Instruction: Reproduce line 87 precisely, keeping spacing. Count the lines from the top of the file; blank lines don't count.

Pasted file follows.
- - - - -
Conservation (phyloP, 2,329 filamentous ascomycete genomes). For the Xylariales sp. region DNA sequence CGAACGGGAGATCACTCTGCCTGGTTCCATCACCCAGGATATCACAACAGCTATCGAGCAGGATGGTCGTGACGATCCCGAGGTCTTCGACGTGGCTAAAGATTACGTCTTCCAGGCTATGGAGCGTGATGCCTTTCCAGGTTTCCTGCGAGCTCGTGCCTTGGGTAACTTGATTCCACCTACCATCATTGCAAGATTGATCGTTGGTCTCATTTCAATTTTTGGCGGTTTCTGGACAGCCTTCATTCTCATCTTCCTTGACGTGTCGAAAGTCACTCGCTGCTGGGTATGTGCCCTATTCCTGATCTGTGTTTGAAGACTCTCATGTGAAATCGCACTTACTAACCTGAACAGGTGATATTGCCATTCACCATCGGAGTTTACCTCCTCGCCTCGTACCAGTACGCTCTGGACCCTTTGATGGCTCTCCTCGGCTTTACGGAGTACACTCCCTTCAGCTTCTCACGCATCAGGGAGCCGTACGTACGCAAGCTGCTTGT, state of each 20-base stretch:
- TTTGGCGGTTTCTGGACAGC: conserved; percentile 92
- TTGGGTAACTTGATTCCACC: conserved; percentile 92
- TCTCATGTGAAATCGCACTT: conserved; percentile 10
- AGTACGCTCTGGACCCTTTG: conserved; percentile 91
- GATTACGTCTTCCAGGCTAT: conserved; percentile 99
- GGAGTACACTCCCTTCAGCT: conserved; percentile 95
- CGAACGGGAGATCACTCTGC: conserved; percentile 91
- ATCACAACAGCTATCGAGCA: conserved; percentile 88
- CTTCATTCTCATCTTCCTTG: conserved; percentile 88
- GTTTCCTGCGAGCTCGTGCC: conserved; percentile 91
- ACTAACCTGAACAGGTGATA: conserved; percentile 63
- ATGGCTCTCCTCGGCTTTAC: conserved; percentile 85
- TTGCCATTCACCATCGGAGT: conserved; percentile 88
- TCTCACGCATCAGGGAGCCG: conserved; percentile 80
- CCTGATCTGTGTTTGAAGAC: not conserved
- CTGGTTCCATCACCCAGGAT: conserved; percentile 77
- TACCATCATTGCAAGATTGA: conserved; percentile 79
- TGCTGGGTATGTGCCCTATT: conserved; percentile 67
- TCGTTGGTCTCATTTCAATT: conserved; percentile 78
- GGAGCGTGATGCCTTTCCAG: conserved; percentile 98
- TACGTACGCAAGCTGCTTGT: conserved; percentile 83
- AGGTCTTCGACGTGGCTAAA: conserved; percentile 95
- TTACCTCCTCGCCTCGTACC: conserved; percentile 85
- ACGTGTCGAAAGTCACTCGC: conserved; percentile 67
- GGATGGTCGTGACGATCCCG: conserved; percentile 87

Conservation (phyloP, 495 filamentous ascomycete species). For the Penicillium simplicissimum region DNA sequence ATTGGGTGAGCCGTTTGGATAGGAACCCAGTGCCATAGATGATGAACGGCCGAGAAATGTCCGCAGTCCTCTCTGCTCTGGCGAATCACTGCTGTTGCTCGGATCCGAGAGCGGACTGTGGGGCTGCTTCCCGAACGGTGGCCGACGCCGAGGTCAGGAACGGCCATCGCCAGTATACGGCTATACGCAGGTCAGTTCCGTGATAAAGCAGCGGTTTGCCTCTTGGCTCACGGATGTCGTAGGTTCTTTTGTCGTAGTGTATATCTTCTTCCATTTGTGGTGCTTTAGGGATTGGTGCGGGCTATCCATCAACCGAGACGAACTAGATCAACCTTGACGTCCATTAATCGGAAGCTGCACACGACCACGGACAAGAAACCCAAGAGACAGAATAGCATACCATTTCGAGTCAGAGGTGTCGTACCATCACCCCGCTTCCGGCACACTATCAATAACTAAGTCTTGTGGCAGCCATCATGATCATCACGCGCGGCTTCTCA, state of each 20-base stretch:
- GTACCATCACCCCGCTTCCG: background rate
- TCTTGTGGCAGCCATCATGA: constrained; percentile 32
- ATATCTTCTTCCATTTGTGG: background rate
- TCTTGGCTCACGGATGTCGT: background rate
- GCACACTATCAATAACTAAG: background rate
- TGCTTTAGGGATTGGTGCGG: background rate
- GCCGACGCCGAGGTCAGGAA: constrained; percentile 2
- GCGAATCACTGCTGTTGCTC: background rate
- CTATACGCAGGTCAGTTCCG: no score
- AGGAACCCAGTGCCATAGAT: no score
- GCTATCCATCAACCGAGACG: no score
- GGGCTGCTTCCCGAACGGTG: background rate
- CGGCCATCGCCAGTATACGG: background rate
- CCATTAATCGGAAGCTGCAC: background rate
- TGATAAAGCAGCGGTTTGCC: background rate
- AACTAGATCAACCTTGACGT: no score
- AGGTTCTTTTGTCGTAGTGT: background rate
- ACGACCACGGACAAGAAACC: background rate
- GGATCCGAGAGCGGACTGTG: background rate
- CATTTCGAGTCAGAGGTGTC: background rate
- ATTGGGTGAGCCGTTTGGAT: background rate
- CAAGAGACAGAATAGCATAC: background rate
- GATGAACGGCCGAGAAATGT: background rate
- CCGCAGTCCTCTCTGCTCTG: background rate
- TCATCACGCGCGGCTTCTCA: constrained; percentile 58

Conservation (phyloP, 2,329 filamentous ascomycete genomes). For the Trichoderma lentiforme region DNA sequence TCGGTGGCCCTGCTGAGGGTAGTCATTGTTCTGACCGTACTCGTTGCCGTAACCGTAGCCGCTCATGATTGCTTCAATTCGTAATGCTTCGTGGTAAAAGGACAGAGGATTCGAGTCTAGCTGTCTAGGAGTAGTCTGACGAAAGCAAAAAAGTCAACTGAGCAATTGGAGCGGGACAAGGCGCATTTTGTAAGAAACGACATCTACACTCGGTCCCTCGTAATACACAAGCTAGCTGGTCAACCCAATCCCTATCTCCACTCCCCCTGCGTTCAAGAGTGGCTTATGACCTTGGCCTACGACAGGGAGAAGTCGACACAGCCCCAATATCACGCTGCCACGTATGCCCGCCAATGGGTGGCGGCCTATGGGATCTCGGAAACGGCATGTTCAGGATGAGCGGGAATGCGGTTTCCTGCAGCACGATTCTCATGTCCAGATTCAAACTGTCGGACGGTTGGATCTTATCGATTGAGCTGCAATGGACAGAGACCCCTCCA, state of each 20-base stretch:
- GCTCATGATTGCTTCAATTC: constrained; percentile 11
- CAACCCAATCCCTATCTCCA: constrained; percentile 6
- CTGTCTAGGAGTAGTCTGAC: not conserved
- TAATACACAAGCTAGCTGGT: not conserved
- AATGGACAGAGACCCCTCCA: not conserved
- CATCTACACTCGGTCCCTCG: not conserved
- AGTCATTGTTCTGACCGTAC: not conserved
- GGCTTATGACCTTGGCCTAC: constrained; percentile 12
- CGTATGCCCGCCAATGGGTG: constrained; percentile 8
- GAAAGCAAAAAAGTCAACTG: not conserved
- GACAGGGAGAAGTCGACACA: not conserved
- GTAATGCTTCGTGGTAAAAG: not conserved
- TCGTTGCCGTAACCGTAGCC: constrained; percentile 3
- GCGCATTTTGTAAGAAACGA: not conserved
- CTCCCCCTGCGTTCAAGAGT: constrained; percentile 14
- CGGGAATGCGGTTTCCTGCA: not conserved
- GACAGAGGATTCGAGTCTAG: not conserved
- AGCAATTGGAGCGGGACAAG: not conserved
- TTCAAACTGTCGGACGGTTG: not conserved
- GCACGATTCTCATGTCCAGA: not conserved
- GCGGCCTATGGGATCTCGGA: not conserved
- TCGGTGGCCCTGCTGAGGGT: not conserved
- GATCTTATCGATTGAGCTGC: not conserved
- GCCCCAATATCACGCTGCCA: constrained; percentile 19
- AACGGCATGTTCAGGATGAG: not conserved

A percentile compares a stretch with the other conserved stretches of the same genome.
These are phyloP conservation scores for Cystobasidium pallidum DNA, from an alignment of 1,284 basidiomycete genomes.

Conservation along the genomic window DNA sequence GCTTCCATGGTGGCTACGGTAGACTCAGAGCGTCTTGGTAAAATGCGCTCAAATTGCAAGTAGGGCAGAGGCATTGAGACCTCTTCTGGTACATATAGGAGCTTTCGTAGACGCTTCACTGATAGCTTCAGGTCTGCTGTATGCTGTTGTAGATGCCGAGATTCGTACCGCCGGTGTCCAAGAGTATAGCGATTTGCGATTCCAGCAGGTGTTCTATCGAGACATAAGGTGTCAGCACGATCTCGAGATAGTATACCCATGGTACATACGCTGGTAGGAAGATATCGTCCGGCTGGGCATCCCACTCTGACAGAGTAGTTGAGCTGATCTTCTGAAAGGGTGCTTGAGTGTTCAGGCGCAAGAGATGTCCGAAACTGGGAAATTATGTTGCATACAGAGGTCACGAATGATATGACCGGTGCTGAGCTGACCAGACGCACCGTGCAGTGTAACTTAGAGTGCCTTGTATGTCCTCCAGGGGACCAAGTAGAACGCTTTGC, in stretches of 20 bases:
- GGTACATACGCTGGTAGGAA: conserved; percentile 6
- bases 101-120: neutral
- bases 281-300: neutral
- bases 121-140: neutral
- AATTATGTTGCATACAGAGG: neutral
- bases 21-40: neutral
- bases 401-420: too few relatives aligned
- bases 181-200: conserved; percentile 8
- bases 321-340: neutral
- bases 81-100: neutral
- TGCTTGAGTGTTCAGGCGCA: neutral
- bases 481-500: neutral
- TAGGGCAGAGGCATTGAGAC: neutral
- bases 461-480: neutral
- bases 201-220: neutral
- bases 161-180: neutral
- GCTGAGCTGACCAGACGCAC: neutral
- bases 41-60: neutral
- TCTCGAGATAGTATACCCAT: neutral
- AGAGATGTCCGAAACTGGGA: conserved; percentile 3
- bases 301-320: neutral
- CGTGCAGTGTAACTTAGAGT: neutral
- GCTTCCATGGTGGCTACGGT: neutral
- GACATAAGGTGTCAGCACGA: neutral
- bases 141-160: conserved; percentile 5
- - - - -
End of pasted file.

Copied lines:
- bases 21-40: neutral